*Cross-post from StackOverflow*.

I have an undirected, positive-weighted, connected graph with vertices `V`

and edges `E`

. I also have a subset `S`

of vertices. Right now `V`

contains about 22000 vertices and `E`

about 23000 edges, but these are expected to go up to about a million for larger inputs. `S`

, on the other hand, will usually contain fewer than 1000 vertices, and they are relatively close together in the graph.

I want to find the “center” of `S`

, meaning a vertex `c`

from which the distance to the furthest vertex in `S`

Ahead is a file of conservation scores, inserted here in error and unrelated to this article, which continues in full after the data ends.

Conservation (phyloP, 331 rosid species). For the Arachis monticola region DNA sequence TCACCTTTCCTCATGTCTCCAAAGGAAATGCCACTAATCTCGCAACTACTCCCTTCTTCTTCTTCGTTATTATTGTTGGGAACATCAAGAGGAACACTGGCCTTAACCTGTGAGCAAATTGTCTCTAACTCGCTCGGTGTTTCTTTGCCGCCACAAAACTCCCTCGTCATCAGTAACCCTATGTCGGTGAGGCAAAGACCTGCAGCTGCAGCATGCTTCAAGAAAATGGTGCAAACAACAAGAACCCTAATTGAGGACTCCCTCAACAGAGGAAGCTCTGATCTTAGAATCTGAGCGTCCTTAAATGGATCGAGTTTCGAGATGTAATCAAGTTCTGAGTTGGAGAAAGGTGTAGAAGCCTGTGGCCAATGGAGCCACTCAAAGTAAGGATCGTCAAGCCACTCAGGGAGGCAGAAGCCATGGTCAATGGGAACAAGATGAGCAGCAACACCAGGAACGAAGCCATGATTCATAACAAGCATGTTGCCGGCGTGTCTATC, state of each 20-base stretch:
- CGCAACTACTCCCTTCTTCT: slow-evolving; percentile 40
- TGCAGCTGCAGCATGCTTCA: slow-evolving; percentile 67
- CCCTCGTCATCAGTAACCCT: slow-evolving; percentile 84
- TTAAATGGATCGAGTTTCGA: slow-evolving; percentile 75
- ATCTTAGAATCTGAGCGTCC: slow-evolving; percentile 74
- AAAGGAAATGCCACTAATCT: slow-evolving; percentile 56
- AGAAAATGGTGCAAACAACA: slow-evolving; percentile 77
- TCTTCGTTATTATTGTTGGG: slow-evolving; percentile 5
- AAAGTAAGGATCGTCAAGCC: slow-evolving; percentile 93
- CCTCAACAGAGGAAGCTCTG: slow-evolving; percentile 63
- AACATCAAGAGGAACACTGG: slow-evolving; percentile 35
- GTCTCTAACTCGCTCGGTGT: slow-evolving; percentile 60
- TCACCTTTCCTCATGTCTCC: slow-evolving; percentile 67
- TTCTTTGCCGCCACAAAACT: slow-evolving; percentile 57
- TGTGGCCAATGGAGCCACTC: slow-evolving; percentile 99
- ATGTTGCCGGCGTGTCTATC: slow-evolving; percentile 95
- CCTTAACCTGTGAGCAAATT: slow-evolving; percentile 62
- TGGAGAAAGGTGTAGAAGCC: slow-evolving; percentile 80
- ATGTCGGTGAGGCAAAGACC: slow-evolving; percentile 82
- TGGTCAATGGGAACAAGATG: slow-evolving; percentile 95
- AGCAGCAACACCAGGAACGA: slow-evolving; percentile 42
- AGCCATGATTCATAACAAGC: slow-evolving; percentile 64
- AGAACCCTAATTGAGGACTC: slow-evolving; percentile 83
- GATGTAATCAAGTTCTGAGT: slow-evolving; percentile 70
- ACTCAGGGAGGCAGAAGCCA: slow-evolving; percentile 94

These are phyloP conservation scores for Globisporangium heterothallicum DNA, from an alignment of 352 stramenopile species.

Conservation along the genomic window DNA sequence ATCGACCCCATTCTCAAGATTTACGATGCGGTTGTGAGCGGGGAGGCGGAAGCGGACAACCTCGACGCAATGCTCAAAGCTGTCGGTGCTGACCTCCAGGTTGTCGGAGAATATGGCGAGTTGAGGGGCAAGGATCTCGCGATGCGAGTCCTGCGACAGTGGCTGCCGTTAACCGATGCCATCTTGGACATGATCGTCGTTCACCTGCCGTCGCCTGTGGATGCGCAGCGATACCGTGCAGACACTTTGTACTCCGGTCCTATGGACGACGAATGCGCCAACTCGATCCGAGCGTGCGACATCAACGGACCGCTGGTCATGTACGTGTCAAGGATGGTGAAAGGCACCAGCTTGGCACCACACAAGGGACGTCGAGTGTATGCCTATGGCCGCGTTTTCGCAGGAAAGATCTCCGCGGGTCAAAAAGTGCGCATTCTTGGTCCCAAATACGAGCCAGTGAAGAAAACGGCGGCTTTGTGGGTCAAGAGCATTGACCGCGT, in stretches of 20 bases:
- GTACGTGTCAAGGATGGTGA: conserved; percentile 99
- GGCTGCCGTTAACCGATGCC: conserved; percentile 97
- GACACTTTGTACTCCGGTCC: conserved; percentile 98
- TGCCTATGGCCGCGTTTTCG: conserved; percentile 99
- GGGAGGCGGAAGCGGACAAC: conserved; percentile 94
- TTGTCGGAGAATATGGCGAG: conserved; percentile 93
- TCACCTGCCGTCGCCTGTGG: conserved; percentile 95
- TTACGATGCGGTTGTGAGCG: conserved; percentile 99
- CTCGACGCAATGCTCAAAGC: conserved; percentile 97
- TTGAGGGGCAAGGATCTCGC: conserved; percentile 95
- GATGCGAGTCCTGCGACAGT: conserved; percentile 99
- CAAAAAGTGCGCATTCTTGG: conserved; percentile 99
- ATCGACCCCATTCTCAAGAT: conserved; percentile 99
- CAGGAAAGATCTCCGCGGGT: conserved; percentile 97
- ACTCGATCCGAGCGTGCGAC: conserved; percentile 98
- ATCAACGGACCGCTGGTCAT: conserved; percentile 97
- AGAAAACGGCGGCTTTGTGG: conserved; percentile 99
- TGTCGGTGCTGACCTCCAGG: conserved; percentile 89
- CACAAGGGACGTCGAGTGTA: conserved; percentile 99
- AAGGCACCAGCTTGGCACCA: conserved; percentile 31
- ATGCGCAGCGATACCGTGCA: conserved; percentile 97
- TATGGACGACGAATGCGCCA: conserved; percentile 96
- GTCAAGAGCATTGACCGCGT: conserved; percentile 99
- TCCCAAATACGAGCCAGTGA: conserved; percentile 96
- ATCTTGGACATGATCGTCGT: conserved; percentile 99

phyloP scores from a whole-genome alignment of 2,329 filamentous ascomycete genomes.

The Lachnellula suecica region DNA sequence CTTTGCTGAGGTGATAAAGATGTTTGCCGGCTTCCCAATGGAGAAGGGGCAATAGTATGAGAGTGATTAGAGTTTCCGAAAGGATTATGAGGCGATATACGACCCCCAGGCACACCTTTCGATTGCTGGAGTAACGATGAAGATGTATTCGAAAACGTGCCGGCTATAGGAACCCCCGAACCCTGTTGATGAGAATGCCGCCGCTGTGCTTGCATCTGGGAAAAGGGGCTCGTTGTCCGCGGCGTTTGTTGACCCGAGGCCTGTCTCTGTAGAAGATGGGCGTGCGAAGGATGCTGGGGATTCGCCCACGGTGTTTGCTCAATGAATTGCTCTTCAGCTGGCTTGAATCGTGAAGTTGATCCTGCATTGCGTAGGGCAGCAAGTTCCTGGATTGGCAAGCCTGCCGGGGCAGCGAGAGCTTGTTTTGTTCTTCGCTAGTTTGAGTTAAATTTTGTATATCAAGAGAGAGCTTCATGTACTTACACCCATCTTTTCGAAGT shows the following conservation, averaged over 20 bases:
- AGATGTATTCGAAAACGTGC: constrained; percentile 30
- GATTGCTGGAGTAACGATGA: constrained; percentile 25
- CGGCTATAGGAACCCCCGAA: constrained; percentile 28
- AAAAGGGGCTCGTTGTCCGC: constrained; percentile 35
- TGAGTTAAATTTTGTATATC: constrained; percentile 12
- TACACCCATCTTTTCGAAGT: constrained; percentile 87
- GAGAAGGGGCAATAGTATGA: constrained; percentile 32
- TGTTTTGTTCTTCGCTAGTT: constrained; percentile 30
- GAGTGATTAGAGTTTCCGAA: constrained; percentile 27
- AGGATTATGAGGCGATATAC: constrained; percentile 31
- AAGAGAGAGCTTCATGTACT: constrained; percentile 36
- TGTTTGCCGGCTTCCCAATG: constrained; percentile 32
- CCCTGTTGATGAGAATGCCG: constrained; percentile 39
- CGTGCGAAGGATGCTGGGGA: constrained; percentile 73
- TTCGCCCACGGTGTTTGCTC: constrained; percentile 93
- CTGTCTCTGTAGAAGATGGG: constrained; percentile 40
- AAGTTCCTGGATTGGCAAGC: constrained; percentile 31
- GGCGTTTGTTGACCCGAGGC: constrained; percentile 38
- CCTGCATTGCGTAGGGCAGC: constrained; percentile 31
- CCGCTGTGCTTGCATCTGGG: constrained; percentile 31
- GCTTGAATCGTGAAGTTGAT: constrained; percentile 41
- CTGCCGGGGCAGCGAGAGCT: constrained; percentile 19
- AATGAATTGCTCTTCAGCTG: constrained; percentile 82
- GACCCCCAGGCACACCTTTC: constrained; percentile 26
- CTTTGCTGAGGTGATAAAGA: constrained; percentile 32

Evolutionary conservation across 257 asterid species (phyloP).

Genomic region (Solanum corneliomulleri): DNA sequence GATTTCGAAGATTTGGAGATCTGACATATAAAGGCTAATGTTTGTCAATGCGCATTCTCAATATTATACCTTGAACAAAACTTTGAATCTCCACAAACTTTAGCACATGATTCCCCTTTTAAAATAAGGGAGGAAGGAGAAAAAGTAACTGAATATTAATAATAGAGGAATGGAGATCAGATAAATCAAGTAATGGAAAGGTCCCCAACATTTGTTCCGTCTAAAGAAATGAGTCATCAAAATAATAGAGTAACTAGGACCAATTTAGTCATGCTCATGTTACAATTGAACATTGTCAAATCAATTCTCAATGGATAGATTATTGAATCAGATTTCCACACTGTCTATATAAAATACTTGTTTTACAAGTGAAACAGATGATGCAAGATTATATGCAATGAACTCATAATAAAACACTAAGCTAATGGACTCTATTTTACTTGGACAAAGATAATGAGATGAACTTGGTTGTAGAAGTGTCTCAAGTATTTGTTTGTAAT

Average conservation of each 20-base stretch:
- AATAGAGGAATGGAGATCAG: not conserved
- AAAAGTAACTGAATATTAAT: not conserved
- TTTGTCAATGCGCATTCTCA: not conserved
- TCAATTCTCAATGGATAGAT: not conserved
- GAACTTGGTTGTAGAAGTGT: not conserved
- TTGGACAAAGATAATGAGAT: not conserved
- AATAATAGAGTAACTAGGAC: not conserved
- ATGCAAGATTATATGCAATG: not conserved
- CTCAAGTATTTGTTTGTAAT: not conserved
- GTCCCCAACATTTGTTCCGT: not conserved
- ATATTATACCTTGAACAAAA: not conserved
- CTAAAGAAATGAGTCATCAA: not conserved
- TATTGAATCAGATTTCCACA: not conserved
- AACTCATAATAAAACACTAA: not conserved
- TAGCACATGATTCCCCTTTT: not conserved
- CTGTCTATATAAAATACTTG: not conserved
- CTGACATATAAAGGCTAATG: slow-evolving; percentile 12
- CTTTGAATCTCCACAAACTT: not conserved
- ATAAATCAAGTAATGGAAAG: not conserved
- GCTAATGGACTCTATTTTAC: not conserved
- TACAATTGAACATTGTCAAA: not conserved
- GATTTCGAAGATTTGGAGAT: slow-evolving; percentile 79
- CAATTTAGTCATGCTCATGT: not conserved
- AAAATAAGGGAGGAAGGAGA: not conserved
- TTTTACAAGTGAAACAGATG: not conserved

is as small as possible. It’s like the graph center but only for a subset of vertices. (Edit:) It’s also a 1-center problem on a graph; the more general *k*-center problem is NP-hard but this one is probably easier.

Is there an algorithm to find this center efficiently? Ideally, the performance would only depend on `S`

and its surroundings, and not on the entire graph.

I’ve thought about starting a breadth-first search from all vertices `s_i`

in `S`

simultaneously, stopping when a vertex `v_i`

has been encountered by all `s_i`

, but this is more or less `O(|S|²)`

in both time and memory. It’s probably feasible in this case, but it feels like there might be a better way.